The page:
Our new stove had one broken knob, an injury during the first move (a replacement’s on order), and one of the burner sensors needed cleaning. Otherwise, she was in tip-top shape. Low mileage, as her previous owners were away most of the time. The streamlined ease with which she’s designed is admirable. A row of five tiny rubber buttons to push for: Off, Bake, Conv, Broil, Light. Four big black burner knobs which go from high flame to the tiniest simmer flame I have ever seen, a light (a light, what will they think of next!) in the oven. Three tiny red lights to indicate: Oven On, Heating, and Door Locked. Not super fancy, not slick, but so practical. We’ve tried her out, and it is a magnificent experience to cook with someone of her abilities.

She suits me pretty well and I’m gradually looking past the hard-edged exterior into the inner possibilities. The other night, after hours of shoveling dirt in our new community garden, I drifted off to sleep at about 7 p.m., in front of the TV with my work clothes on. When I awoke, Ruth Reichl (food writer extraordinaire) was on some PBS show talking about gardening and food. She was showing how to oven dry tomatoes—drying them to the point where they can be powdered, and then using this wonderful tasty ingredient on pasta, deviled eggs, etc. Although I am secretly scheming to get Andy to build a solar food dehydrator this year, I thought, excitedly, half-asleep, the possibilities bringing me to consciousness—I can do this this summer with home-grown tomatoes. This would be perfect in my new oven!

Zora, our oldest daughter, immediately came around to loving the new stove. “The rice cooks better,” she announced after preparing a dinner of Indian food, a once-a-week ritual she’s adopted this year. She was the first to bake with the new stove, making cupcakes for her classmates on her eighteenth birthday. They, too, were perfect. I’ve played with the convention aspect and marveled at the speediness, the evenness, the crispness it brings to bread crusts. This new girl can cook.

I know now that what really bothered me about the stoves, the whole out-with-the-old in-with-the-new, is that they symbolized the change in our home this year. While we’ll have a child at home for several more years, our family is growing up, getting older, and, like all transformations, all growth, it has not been easy or painless. Zora will leave this fall to college. While I always thought I would not be one of “those moms,” those overly-sentimental women falling apart when fledglings fly the nest (because, I imagined, they probably didn’t have enough going on in their life) I’ll be damned if I’m not one of those moms, when I let myself be. An era is ending, and I try not to dwell on it, because when I do I cannot help but to mourn. At the same time, I know I should be joyful that I have reared a perfect young woman, and I am, and yet . . . This will be a year of work for me, getting my mind and heart around it all, moving toward acceptance. This stove-change has reflected it all. A very pretty, albeit impractical and outrageous era draws to a close, yet I have grown, too, into a competent, secure, happy-with-her-life middle aged woman. I like who I am now. I am not as young and pretty, but I’m not as flakey, inexperienced, and filled with high drama either.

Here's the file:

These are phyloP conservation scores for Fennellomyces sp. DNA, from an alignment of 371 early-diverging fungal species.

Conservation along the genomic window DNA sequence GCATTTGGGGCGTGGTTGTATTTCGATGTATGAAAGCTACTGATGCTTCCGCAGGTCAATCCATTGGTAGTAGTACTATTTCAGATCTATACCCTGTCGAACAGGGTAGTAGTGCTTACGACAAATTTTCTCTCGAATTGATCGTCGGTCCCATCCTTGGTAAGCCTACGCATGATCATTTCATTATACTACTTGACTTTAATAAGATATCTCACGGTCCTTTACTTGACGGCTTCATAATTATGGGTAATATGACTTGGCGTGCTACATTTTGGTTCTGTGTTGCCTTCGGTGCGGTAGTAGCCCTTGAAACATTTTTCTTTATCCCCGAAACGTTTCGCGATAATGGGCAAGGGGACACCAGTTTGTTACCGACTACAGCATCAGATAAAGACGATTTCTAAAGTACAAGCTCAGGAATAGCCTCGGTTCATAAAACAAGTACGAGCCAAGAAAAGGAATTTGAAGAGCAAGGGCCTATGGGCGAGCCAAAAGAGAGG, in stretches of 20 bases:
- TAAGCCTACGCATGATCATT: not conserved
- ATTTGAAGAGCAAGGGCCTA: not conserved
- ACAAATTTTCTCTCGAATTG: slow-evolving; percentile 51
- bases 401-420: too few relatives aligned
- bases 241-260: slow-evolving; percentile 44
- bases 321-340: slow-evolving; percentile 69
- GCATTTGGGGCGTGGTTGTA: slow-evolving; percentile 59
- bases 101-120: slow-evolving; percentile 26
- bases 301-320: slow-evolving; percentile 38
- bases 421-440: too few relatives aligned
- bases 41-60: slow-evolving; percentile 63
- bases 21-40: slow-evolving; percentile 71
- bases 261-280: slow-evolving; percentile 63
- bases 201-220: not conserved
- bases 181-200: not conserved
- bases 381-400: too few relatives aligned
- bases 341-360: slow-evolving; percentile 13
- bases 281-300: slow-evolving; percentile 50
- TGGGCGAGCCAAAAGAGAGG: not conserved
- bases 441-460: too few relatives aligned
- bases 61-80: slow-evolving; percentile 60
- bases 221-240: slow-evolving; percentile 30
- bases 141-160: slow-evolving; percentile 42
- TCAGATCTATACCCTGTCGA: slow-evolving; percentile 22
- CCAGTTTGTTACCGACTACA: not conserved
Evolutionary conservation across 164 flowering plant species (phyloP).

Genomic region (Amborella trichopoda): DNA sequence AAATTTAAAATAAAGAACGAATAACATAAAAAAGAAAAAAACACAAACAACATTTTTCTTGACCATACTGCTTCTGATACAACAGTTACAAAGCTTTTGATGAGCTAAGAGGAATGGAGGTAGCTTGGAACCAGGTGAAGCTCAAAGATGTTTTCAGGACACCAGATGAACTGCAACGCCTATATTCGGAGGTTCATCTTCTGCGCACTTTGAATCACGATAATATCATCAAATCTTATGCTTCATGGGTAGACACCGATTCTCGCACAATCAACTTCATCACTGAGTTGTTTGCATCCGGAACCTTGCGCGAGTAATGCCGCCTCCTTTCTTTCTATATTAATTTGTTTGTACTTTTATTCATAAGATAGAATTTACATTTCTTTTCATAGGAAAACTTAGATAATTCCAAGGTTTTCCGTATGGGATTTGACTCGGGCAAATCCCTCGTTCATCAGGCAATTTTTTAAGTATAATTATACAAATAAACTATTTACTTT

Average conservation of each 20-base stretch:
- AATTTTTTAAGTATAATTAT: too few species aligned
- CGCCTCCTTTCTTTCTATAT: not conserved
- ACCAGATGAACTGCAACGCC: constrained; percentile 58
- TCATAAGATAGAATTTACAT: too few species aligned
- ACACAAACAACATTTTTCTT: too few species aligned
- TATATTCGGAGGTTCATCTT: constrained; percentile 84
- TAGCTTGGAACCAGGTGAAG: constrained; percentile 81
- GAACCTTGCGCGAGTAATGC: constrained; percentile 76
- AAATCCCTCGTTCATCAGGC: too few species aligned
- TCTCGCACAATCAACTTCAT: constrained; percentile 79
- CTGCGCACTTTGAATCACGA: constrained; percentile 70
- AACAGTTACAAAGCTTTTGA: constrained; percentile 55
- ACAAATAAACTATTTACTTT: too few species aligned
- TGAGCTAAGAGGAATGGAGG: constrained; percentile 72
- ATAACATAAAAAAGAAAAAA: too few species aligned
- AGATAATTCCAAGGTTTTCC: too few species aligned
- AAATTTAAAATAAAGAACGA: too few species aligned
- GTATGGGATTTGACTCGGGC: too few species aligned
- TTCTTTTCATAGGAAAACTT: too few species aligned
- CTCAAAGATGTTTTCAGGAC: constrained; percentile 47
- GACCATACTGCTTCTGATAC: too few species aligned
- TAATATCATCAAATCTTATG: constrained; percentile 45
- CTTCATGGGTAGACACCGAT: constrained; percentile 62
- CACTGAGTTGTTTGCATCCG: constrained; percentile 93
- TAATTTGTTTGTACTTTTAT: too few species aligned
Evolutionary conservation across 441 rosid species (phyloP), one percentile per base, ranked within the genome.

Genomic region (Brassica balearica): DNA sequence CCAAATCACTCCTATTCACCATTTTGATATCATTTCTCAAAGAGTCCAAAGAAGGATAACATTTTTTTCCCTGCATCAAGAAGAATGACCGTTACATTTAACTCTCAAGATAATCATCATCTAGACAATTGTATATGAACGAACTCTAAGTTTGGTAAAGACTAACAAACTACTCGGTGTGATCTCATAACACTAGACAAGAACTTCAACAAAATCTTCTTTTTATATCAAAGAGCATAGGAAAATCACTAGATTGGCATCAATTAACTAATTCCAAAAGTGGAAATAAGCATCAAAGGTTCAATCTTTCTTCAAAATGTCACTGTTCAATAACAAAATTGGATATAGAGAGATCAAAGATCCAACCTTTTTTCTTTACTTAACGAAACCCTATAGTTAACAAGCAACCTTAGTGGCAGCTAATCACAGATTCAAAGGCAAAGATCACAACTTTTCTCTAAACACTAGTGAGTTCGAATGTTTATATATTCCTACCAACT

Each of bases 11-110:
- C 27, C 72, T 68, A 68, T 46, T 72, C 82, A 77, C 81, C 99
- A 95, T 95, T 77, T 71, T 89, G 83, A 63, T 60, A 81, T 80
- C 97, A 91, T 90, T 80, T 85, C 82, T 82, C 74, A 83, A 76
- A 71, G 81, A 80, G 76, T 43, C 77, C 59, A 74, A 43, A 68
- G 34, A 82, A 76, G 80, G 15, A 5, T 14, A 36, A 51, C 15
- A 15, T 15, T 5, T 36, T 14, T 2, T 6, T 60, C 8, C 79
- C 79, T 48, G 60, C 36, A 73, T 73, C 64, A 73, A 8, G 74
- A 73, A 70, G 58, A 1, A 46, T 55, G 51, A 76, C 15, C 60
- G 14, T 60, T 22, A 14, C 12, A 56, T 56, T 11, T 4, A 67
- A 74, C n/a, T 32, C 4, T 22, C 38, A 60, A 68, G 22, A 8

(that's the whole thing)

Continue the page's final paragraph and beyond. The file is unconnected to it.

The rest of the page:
This new chapter in my life is one to look forward to—delicious new recipes, new experiments, and discoveries. Soon I know I will have a feeling—that I can’t wait to start cooking.

—Sandra Knauf




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Stove Love – Part I

Not my stove, but the same style and color. Mine's in much better shape; has the burners and burner cover.

Not my stove, but the same style and color.  (Mine has the burners and front cover.)


I thought I’d go this week with the theme of “nourishment.” It’s a writing theme I came upon when deciding a long time ago that I wanted to publish a love letter to my 1930s stove. I used this stove for twenty years; my girls grew up with it. My mom once laughed at how, as small children, Zora and Lily were amazed at her stove, which required only the turning of a knob to light! No match or lighter necessary!